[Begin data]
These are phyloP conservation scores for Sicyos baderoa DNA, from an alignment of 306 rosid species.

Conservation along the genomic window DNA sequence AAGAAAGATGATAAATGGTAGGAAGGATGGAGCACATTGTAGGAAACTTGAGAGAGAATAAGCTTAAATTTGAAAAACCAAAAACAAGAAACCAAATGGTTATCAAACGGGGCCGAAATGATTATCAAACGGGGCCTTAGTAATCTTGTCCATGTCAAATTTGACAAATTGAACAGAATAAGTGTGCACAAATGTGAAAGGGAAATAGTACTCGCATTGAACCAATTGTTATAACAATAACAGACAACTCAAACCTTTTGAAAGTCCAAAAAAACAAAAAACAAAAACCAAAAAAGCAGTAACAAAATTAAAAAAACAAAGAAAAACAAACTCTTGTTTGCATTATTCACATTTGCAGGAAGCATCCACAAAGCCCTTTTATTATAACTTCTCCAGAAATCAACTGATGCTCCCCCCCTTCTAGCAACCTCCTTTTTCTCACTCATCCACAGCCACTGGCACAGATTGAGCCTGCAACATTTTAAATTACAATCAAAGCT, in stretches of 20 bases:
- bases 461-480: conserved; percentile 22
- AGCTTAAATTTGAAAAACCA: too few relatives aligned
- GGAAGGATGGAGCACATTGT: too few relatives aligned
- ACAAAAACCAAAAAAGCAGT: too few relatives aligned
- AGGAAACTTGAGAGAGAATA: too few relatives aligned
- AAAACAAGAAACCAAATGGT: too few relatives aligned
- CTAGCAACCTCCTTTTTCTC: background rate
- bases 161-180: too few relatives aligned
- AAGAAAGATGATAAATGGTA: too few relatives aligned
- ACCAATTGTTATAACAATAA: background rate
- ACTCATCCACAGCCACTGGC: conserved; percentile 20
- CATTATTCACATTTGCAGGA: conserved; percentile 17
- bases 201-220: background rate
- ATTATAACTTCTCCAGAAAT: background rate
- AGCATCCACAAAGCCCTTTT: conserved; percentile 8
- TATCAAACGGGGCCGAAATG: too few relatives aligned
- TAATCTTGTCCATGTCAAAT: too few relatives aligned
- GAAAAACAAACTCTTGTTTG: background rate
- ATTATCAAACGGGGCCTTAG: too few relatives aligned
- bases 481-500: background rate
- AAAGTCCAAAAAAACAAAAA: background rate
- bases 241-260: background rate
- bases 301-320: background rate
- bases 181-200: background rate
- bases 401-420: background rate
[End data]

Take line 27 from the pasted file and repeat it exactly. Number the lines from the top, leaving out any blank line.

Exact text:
- bases 401-420: background rate